While waiting for Los Bros Hernandez to arrive for the panel celebrating their groundbreaking “Love and Rockets” series at Comic-Con International in San Diego, the room quickly filled with a quiet hum of expectant excitement. Mario arrived first, closely followed by Gilbert, who waved warmly to familiar faces in the audience. “We can’t start without Jaime!” they exclaimed as their brother sprinted across the room to join them.
Fantagraphics editor and panel moderator Kristy Valenti introduced Gilbert, Jaime and Mario Hernandez to the audience, inviting the family of creators to answer questions about their seminal, 30-year ongoing comic book, “Love and Rockets.”
Valenti began by asking Mario and Gilbert Hernandez about the relationship between their recent collaborative book, “Citizen Rex,” and the “Errata Stigmata” storyline in “Love and Rockets.”
Gilberto replied, answering from an artist’s point of view, “The look, really, that is the only way I know how to draw the future.” Mario elaborated, saying that it has more to do with the Dean Motter book “Mister X”, where he and Gilbert did the back up stories. “I just like writing about robots, flying cars, that kind of thing. Dark Horse [Comics] asked us to do a book, and because Gilbert didn’t want to think about it, I wrote it. Of course, because I wrote it, it has a lot more politics and stuff.”
Valenti then asked the brothers about their relationship with science fiction. “You don’t have to do any research, because you make it all up. It’s a lot of fun,” joked Mario.
Continuing to focus on Mario, Valenti asked, “Your work seems more metropolitan than your brothers’ — why is that? The shape of your cities is more urban.”
Mario explained that when he moved to a bigger city, he was all about “discovering a different scope. You have to survive in the big city. They have hidden places and there are fascinating things to find about them. It seems very fertile.”
Gilbert joined in on the conversation, discussing his own visual approach to science fiction storytelling. “The way I draw that type of story — when I was a kid, I would look through old science fiction drawings of ‘Metropolis’ [the Fritz Lang movie], and that is the perfect embodiment of the future. Blimps, biplanes — whenever I saw lower budget movies, I thought, ‘This isn’t it!’ ‘Metropolis’ stuck in my mind, that half-retro/half-futuristic look sticks in my mind. So whenever I draw the future, it looks like ‘Metropolis.’ Nothing to do with Superman, though!”
Valenti then asked about the place of monuments in the Hernandez brothers’ work, to which Mario answered, “People have lost contact with them. Nobody talks about big statues anymore, and when they do, nobody goes to them anymore. I just wanted to have something larger than the community. That is supposed to be community, but no one goes to them anymore.”
The next topic was for Gilbert, to whom Valenti stated, “Critics have been describing your universe as a cruel, non-humanistic universe.” Gilbert appeared taken aback and asked, “Who said that? I don’t know, I don’t read this stuff,” before jokingly adding, “Just remember folks; I’m meaner than you.”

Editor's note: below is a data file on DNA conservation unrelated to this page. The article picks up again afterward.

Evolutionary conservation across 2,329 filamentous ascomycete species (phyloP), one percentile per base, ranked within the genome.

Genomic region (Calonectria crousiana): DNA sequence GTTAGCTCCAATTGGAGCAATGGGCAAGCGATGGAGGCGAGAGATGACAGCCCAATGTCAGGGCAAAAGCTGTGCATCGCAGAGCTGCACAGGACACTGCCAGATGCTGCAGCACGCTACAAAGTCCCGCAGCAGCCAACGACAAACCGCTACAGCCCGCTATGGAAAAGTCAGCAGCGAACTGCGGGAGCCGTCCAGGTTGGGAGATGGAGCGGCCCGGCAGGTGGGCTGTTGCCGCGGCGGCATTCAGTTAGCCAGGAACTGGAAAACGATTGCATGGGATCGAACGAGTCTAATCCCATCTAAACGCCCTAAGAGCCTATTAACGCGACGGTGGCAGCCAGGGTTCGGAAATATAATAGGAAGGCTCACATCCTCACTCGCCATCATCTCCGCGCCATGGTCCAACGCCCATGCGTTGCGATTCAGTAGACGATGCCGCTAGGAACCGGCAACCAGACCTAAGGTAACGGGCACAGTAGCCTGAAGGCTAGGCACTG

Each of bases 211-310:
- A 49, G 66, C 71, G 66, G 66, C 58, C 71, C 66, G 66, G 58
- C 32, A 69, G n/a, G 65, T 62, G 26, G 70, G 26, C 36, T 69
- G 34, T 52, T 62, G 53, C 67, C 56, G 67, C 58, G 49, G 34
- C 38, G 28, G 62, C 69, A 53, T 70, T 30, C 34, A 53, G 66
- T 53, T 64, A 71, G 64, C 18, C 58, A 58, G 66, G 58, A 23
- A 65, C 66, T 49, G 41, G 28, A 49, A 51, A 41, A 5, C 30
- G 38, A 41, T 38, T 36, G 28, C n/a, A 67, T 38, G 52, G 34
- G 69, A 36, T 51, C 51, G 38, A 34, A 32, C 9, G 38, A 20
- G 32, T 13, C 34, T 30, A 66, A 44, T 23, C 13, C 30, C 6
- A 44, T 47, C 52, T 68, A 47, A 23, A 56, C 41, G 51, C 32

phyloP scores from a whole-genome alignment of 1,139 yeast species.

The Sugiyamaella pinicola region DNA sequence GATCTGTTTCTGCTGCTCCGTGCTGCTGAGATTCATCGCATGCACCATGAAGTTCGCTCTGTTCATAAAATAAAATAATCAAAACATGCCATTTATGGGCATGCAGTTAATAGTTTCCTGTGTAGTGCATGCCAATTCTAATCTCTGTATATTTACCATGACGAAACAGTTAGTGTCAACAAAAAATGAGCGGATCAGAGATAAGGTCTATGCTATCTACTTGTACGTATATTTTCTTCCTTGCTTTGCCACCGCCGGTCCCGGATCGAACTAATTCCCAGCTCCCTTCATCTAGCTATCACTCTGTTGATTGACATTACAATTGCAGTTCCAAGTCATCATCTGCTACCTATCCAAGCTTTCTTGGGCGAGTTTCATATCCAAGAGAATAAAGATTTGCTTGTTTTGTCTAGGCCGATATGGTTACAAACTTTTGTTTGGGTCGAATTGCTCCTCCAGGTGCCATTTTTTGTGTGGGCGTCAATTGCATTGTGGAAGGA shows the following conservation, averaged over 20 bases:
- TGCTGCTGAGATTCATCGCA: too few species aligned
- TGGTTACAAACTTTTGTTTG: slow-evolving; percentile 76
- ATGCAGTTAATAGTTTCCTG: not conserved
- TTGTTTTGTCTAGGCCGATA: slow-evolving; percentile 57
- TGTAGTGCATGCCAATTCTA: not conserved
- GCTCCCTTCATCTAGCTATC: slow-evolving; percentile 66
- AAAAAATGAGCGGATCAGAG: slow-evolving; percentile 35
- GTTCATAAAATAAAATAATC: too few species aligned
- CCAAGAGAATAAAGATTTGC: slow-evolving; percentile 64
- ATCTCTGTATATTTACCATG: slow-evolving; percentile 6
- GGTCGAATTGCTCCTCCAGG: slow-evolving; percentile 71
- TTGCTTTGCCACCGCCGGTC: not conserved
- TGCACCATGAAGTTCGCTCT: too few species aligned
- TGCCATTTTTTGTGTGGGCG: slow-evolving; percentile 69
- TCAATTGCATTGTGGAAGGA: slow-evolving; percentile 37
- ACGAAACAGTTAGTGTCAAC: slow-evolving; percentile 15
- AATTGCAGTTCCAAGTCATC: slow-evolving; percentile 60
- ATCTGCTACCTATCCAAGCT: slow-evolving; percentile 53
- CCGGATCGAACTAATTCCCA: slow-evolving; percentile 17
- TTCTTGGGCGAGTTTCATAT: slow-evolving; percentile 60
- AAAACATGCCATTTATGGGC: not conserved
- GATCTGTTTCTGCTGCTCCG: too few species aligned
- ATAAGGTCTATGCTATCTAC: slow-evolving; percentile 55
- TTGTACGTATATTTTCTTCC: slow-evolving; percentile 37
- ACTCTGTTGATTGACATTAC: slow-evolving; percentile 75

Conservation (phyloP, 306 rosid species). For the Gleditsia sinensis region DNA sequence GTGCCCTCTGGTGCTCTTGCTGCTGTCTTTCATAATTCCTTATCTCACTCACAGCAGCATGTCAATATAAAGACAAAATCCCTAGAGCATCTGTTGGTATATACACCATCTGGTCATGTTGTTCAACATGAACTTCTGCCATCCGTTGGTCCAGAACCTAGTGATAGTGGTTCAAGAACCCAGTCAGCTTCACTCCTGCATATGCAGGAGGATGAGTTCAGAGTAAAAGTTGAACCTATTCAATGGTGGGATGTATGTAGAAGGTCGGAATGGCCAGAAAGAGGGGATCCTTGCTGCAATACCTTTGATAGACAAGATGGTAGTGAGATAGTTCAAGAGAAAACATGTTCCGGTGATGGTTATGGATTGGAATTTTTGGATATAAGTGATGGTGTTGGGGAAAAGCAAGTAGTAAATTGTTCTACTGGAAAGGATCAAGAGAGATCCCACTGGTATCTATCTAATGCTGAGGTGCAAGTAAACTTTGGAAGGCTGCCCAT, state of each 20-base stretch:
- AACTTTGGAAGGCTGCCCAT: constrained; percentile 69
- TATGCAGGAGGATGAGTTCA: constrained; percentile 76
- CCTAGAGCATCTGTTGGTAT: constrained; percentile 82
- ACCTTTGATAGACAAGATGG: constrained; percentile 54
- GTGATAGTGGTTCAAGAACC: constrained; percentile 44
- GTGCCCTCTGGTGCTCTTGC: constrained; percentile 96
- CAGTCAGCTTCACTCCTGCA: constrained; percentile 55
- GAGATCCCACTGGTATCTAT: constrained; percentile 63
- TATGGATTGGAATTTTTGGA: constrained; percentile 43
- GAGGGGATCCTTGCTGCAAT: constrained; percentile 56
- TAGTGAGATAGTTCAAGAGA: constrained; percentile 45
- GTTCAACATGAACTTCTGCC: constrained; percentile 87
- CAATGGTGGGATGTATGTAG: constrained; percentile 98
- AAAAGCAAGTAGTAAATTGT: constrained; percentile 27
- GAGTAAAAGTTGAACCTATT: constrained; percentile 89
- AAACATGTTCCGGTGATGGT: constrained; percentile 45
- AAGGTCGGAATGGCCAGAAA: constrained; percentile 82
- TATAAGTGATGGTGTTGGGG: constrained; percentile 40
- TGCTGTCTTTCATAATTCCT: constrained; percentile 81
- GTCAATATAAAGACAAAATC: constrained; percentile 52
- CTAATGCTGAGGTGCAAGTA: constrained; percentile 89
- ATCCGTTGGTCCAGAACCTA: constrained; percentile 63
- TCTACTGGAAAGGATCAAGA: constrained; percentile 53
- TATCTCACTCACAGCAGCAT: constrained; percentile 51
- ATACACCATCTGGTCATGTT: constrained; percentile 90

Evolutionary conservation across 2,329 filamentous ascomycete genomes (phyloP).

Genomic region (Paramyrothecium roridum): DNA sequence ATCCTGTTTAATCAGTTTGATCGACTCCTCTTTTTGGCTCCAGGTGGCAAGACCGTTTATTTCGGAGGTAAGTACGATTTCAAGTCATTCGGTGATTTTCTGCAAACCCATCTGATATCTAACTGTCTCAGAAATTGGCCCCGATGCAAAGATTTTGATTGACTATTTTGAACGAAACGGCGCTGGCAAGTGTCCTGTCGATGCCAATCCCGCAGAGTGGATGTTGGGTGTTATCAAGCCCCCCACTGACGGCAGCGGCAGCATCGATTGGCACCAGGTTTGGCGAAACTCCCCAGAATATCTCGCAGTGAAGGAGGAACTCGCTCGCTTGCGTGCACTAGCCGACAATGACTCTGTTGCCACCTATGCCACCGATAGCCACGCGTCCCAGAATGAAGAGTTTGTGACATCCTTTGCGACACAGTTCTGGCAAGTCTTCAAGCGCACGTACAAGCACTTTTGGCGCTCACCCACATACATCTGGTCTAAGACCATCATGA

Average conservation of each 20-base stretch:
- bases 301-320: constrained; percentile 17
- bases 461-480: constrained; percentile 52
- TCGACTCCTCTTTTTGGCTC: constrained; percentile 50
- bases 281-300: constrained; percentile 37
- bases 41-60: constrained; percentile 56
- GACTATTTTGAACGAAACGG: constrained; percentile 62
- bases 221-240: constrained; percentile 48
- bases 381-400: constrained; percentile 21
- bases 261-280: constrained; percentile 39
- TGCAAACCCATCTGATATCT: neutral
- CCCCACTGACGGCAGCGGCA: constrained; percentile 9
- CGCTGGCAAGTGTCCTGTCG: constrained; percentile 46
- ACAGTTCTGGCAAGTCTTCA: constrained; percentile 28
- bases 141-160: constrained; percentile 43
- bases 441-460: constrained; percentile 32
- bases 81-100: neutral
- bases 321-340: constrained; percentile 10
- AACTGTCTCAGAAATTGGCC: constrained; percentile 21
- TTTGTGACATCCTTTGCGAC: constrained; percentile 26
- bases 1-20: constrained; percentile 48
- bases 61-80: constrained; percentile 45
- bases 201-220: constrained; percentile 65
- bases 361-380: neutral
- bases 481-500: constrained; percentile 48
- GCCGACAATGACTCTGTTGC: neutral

Gilbert then proceeded to share his own feelings about his work, stating, “People always compare my stuff to the ‘Palomar’ stuff, but lately, my stories have been just a little colder edged because I’m more interested in that. How that vision overlaps with Mario’s — we simply work in an organic way. It gels because we grew up reading each other’s comics. I do my best to just make it mesh so you can’t tell who did what.
“Of course I disagree [that my comics are cruel],” Gilbert continued. “It’s just a different angle. I read different things, I’m interested in different things. If you read ‘Palomar,, you saw that it got pretty crazy because I was putting everything in, which didn’t always fit. Now, I just want it to be separate from ‘Palomar.’ In the next issue of ‘Love and Rockets’ (# 5), I’ll return to ‘Palomar.'”
Valenti noted that the “Love and Rockets Annual” “begins with you both going back to your roots with ‘Ti-girls.’ After years, it seems you’re moving away from genre trappings.”
Gilbert explained, “I have the room for it now. ‘Love and Rockets’ started out as a magazine, and we had a lot more space. Then it became a comic book, so we only had 14 pages. You leave out a lot of stuff. It doesn’t fit. Now, with the larger comic book/annual, we get 50 pages each. So if I want to do something serious, I can throw that in. A lot of stuff I do is out of impulse, but by the time the reader finishes the story, it has to be something. It can’t just be a goof.”
Next, Jaime explained his own approach to the annual and the ‘Ti-Girls’ storyline, saying, “I had all this stuff since the first issue about superheroes, and when we had the opportunity to have 50 pages, I thought, ‘Hey, I’ll do this big story!’ But you know, I kind of like this thing where Maggie was the weird one in the superhero world. She couldn’t do what they did, so she was the odd one out. Somewhere in their world, there’s another Maggie that’s a different age, so all this stuff turned into this bigger story. For the Ti-Girls collection, I even added a fifth chapter. Sorry, to the readers who bought them in ‘Love and Rockets’ and now have to buy the collection to read that,” he apologized to a response of wry laughter form the audience. “It just kept growing, and I had to let it breathe.”